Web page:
So, your $200,000 property has $160,000 that can be depreciated over 27.5 years, which equals $5,818 per year. This amount is listed as a loss of income, even though no money is coming out of your pocket. Now let's see why this is called phantom income.

Let's assume you are in a 30% tax bracket. That means that, applying 30% to your depreciation of $5,818, nets you $1,745 in annual tax savings.

Adding that $1,745 to our existing income of $4,178, we now have $5,923, a 29.6% return on your cash of $20,000.

Let's take a look at the last profit center, appreciation.

Appreciation

This is the frosting on your cake. I don't invest in real estate for appreciation. I'm a cash flow investor. But I do appreciate my appreciation.

Let's assume you have a conservative appreciation rate of 3% a year on average for you $200,000 property. That equals $6,000 per year in value added to your house.

Add that to your $5,923 and you have $11,923. That's a 59% return on your $20,000 capital investment in your $200,000 property. And that blows investing in the stock market for the long term out of the water.
Increase your real estate IQ

These types of returns are achievable by anyone, as long as they understand how to find the right deal and run the numbers correctly. And it takes a high financial IQ.


Thursday, December 22, 2016

How spending money can make you a winner


A mantra of my rich dad was, "Savers are losers." By that he didn't mean it as a personal insult to people who save their money. Rather, he meant it very literally. If you bet on saving money as a path to financial security, you will lose.

As I wrote back in July, "In an economy where almost everything is built to take your money, saving it is of little value. From inflation to taxes to hidden fees in your 401(k), the system is stacked against you."

Why, "Money is not backed by anything. It is a currency, which like a current of electricity, is always moving. Today, money flows from one sector to another. If it stops moving, like a current it dies. If your money isn't moving, it is dying, slowly, losing value day by day."

In the new economy, it is spenders who are winners. Not those who spend on liabilities that take money out of their pocket each month, but rather those who spend money on assets that put money in their pockets each month.

Again, as I mentioned earlier in this post, you should be stuffing extra money into an account meant specifically for investing in assets. This could be construed as savings, but it is a very different way to save. It is saving to spend. The aim should be to move that money as quickly as possible into assets that generate money rather than to let it sit and die.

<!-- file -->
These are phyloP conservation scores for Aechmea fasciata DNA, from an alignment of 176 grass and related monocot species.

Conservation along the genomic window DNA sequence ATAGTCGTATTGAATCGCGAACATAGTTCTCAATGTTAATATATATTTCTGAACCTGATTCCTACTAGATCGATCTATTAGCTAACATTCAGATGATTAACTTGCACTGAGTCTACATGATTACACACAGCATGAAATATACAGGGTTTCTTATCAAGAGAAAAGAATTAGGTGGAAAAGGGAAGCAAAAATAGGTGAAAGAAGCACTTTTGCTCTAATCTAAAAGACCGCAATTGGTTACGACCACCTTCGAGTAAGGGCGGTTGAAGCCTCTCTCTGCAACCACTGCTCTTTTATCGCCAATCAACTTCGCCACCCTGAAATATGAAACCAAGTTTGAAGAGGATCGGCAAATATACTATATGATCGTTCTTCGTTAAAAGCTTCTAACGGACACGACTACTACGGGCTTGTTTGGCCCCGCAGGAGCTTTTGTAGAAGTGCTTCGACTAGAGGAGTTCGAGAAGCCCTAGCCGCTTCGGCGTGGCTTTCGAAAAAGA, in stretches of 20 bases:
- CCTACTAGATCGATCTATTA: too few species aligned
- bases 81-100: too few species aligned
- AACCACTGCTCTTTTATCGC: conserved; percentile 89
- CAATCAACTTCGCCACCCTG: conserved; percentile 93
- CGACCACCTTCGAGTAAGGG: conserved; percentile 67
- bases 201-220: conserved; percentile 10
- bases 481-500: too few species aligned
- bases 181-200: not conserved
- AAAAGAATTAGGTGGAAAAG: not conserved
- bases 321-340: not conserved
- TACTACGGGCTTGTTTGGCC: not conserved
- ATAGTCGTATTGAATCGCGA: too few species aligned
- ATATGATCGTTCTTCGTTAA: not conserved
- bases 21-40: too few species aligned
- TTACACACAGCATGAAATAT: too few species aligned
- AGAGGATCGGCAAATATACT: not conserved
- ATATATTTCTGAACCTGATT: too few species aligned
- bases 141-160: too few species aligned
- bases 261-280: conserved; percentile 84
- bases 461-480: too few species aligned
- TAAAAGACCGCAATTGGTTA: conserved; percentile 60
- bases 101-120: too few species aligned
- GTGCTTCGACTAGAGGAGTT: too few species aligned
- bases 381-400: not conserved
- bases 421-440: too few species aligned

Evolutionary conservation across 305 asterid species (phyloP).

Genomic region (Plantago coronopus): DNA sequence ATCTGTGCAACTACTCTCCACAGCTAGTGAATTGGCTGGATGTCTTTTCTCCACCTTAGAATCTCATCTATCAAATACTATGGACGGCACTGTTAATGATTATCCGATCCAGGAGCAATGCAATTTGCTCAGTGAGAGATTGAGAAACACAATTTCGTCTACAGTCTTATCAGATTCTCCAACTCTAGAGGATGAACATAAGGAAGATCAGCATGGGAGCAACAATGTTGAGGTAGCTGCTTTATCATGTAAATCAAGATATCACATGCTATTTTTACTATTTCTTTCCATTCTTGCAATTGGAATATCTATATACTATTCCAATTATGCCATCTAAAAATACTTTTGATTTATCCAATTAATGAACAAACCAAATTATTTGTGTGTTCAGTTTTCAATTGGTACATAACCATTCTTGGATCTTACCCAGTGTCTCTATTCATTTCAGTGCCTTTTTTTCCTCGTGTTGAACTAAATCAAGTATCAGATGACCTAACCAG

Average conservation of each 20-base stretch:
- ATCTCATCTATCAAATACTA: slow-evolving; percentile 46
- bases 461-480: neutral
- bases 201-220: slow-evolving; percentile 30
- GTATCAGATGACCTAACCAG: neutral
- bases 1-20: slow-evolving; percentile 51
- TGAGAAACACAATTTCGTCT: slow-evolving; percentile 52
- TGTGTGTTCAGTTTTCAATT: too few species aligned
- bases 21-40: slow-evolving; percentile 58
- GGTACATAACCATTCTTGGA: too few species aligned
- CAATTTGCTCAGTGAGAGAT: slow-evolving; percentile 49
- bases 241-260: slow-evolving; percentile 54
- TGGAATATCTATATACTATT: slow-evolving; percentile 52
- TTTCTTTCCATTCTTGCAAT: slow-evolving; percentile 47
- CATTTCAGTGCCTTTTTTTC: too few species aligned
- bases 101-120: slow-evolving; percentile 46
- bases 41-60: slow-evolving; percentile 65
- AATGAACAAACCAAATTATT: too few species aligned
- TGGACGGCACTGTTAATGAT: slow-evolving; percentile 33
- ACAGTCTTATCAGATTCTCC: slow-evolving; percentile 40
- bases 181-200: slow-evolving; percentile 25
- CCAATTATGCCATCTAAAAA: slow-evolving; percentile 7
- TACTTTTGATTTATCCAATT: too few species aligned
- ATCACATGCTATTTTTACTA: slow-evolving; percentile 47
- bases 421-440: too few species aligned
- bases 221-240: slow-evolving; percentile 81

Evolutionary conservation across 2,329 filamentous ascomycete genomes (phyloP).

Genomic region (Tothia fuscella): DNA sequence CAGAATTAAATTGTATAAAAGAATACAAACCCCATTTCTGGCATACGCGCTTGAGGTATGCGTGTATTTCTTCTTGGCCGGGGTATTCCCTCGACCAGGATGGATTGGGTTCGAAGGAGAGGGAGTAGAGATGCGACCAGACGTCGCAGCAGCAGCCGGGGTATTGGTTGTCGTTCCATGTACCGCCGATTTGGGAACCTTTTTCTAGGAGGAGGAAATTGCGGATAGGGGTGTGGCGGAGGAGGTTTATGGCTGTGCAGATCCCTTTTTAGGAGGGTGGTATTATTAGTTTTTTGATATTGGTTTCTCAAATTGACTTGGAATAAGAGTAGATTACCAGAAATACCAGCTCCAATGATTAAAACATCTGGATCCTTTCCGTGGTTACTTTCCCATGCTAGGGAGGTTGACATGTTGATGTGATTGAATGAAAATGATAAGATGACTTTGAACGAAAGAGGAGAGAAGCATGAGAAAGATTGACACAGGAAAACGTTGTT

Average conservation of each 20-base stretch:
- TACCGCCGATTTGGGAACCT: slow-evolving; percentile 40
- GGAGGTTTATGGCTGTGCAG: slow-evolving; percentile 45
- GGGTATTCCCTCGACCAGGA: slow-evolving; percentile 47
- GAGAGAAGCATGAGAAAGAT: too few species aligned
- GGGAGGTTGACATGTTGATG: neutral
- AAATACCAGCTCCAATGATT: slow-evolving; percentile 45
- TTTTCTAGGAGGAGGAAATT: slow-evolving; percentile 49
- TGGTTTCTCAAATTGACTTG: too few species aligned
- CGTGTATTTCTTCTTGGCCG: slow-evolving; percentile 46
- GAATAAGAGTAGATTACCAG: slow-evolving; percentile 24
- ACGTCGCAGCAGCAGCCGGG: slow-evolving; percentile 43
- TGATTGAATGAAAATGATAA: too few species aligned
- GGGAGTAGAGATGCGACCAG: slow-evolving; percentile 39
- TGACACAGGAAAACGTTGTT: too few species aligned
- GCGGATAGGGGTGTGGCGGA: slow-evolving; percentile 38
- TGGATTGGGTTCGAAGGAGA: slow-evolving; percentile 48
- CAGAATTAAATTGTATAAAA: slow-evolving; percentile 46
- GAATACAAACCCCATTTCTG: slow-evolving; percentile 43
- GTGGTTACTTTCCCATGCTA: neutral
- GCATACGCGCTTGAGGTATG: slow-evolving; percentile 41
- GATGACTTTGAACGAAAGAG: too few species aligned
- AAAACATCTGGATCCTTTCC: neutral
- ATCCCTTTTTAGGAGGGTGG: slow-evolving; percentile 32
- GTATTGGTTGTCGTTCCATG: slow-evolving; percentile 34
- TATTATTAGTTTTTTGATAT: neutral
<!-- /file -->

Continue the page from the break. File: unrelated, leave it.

Tuesday, December 20, 2016

Make this money move instead of adding to your 401K

At Rich Dad,we've made no secret about why we despise 401(k)s. Take for instance one reason from the horse's mouth, John Bogle, the head of Vanguard: 
"…The financial system put up zero percent of the capital and took zero percent of the risk and got almost 80 percent of the return, and you, the investor in this long time period, an investment lifetime, put up 100 percent of the capital, took 100 percent of the risk, and got only a little bit over 20 percent of the return."

Rich Dad's advice: invest in cash-flowing assets

If you want to be rich, the last thing you should be doing is increasing your contribution to your 401(k). Instead, you should use any raise you get or extra money you can squeeze out to increase an account you can use to invest in cash-flowing assets of which you have control over and of which you can keep all or the majority of profits. And if you want the tax benefits of a 401(k) to do this, you can use a vehicle like a self-directed IRA.

The best part of this strategy is that the more cash-flowing assets you acquire, the more money you make each month from those assets that you could redirect into even more cash-flowing assets. This compounding of assets, not just money, creates true wealth.

Thursday, December 15, 2016

Your house is not an asset

Last week we kicked off the first in a monthly series called, "Ask Robert". It was fun to see all the questions asked, and hard to choose which one to answer. We'll be doing "Ask Robert" once a month, so start thinking now about your questions for the next installment. In the end, I answered Martin's question on whether to put his savings into paying off his personal residence or to invest in a rental property.

My response to Martin was that it's always preferable to invest your money into a cash flowing investment instead of paying down a mortgage on your home—especially in a market that is declining.